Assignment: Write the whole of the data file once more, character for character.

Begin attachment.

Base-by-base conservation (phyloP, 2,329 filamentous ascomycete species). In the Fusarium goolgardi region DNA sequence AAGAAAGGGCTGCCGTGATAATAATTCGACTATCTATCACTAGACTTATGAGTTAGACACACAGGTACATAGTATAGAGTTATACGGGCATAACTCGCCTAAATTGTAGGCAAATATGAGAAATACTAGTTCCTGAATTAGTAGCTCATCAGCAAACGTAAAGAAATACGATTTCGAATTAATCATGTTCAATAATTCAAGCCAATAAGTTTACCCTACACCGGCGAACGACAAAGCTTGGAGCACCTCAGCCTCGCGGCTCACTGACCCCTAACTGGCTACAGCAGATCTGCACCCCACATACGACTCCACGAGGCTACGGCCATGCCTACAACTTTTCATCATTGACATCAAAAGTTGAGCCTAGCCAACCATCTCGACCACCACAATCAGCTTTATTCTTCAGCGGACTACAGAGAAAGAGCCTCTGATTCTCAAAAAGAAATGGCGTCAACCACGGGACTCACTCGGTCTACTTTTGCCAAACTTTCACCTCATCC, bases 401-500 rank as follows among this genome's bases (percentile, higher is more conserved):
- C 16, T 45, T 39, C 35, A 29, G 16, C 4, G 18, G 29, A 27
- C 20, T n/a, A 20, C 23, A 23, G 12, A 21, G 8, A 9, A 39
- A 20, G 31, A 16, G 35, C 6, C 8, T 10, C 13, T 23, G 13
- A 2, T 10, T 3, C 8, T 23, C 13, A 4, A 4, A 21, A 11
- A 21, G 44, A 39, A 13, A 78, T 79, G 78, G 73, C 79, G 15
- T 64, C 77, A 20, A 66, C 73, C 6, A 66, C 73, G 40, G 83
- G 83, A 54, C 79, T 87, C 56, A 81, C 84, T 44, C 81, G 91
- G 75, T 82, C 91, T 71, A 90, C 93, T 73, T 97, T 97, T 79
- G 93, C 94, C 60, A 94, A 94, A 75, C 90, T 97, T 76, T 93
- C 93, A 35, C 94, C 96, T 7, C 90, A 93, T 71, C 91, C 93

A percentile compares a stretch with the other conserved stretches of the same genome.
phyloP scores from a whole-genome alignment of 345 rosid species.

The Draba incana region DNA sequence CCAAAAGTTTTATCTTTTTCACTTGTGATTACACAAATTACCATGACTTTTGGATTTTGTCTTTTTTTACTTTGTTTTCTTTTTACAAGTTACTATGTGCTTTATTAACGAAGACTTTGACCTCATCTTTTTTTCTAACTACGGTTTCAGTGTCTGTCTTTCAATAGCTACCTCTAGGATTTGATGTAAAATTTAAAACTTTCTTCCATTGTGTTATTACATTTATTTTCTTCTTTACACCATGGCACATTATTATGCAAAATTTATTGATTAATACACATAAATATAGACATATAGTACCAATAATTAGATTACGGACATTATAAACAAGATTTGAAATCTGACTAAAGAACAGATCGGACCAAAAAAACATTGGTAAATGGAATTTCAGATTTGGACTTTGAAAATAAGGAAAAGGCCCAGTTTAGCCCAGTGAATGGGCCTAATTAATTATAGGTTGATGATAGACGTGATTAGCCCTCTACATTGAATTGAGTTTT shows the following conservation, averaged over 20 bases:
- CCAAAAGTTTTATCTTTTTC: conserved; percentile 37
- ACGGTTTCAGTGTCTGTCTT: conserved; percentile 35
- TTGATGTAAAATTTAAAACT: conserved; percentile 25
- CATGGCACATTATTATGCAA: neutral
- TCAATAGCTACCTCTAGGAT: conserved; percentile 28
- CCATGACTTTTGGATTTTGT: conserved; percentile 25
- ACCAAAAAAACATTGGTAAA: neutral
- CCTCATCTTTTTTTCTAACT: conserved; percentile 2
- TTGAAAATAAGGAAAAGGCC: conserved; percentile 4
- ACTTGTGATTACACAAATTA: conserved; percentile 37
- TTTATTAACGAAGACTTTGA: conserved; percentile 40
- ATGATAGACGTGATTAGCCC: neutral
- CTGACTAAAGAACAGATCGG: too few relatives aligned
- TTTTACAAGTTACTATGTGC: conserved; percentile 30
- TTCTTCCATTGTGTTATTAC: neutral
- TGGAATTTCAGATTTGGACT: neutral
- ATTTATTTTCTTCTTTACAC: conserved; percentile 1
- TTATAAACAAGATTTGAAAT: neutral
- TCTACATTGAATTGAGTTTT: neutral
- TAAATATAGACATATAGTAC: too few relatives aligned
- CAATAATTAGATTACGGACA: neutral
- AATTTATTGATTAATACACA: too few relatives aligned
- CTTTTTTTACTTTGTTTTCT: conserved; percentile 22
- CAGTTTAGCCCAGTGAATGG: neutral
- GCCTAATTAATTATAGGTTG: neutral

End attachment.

Base-by-base conservation (phyloP, 2,329 filamentous ascomycete species). In the Fusarium goolgardi region DNA sequence AAGAAAGGGCTGCCGTGATAATAATTCGACTATCTATCACTAGACTTATGAGTTAGACACACAGGTACATAGTATAGAGTTATACGGGCATAACTCGCCTAAATTGTAGGCAAATATGAGAAATACTAGTTCCTGAATTAGTAGCTCATCAGCAAACGTAAAGAAATACGATTTCGAATTAATCATGTTCAATAATTCAAGCCAATAAGTTTACCCTACACCGGCGAACGACAAAGCTTGGAGCACCTCAGCCTCGCGGCTCACTGACCCCTAACTGGCTACAGCAGATCTGCACCCCACATACGACTCCACGAGGCTACGGCCATGCCTACAACTTTTCATCATTGACATCAAAAGTTGAGCCTAGCCAACCATCTCGACCACCACAATCAGCTTTATTCTTCAGCGGACTACAGAGAAAGAGCCTCTGATTCTCAAAAAGAAATGGCGTCAACCACGGGACTCACTCGGTCTACTTTTGCCAAACTTTCACCTCATCC, bases 401-500 rank as follows among this genome's bases (percentile, higher is more conserved):
- C 16, T 45, T 39, C 35, A 29, G 16, C 4, G 18, G 29, A 27
- C 20, T n/a, A 20, C 23, A 23, G 12, A 21, G 8, A 9, A 39
- A 20, G 31, A 16, G 35, C 6, C 8, T 10, C 13, T 23, G 13
- A 2, T 10, T 3, C 8, T 23, C 13, A 4, A 4, A 21, A 11
- A 21, G 44, A 39, A 13, A 78, T 79, G 78, G 73, C 79, G 15
- T 64, C 77, A 20, A 66, C 73, C 6, A 66, C 73, G 40, G 83
- G 83, A 54, C 79, T 87, C 56, A 81, C 84, T 44, C 81, G 91
- G 75, T 82, C 91, T 71, A 90, C 93, T 73, T 97, T 97, T 79
- G 93, C 94, C 60, A 94, A 94, A 75, C 90, T 97, T 76, T 93
- C 93, A 35, C 94, C 96, T 7, C 90, A 93, T 71, C 91, C 93

A percentile compares a stretch with the other conserved stretches of the same genome.
phyloP scores from a whole-genome alignment of 345 rosid species.

The Draba incana region DNA sequence CCAAAAGTTTTATCTTTTTCACTTGTGATTACACAAATTACCATGACTTTTGGATTTTGTCTTTTTTTACTTTGTTTTCTTTTTACAAGTTACTATGTGCTTTATTAACGAAGACTTTGACCTCATCTTTTTTTCTAACTACGGTTTCAGTGTCTGTCTTTCAATAGCTACCTCTAGGATTTGATGTAAAATTTAAAACTTTCTTCCATTGTGTTATTACATTTATTTTCTTCTTTACACCATGGCACATTATTATGCAAAATTTATTGATTAATACACATAAATATAGACATATAGTACCAATAATTAGATTACGGACATTATAAACAAGATTTGAAATCTGACTAAAGAACAGATCGGACCAAAAAAACATTGGTAAATGGAATTTCAGATTTGGACTTTGAAAATAAGGAAAAGGCCCAGTTTAGCCCAGTGAATGGGCCTAATTAATTATAGGTTGATGATAGACGTGATTAGCCCTCTACATTGAATTGAGTTTT shows the following conservation, averaged over 20 bases:
- CCAAAAGTTTTATCTTTTTC: conserved; percentile 37
- ACGGTTTCAGTGTCTGTCTT: conserved; percentile 35
- TTGATGTAAAATTTAAAACT: conserved; percentile 25
- CATGGCACATTATTATGCAA: neutral
- TCAATAGCTACCTCTAGGAT: conserved; percentile 28
- CCATGACTTTTGGATTTTGT: conserved; percentile 25
- ACCAAAAAAACATTGGTAAA: neutral
- CCTCATCTTTTTTTCTAACT: conserved; percentile 2
- TTGAAAATAAGGAAAAGGCC: conserved; percentile 4
- ACTTGTGATTACACAAATTA: conserved; percentile 37
- TTTATTAACGAAGACTTTGA: conserved; percentile 40
- ATGATAGACGTGATTAGCCC: neutral
- CTGACTAAAGAACAGATCGG: too few relatives aligned
- TTTTACAAGTTACTATGTGC: conserved; percentile 30
- TTCTTCCATTGTGTTATTAC: neutral
- TGGAATTTCAGATTTGGACT: neutral
- ATTTATTTTCTTCTTTACAC: conserved; percentile 1
- TTATAAACAAGATTTGAAAT: neutral
- TCTACATTGAATTGAGTTTT: neutral
- TAAATATAGACATATAGTAC: too few relatives aligned
- CAATAATTAGATTACGGACA: neutral
- AATTTATTGATTAATACACA: too few relatives aligned
- CTTTTTTTACTTTGTTTTCT: conserved; percentile 22
- CAGTTTAGCCCAGTGAATGG: neutral
- GCCTAATTAATTATAGGTTG: neutral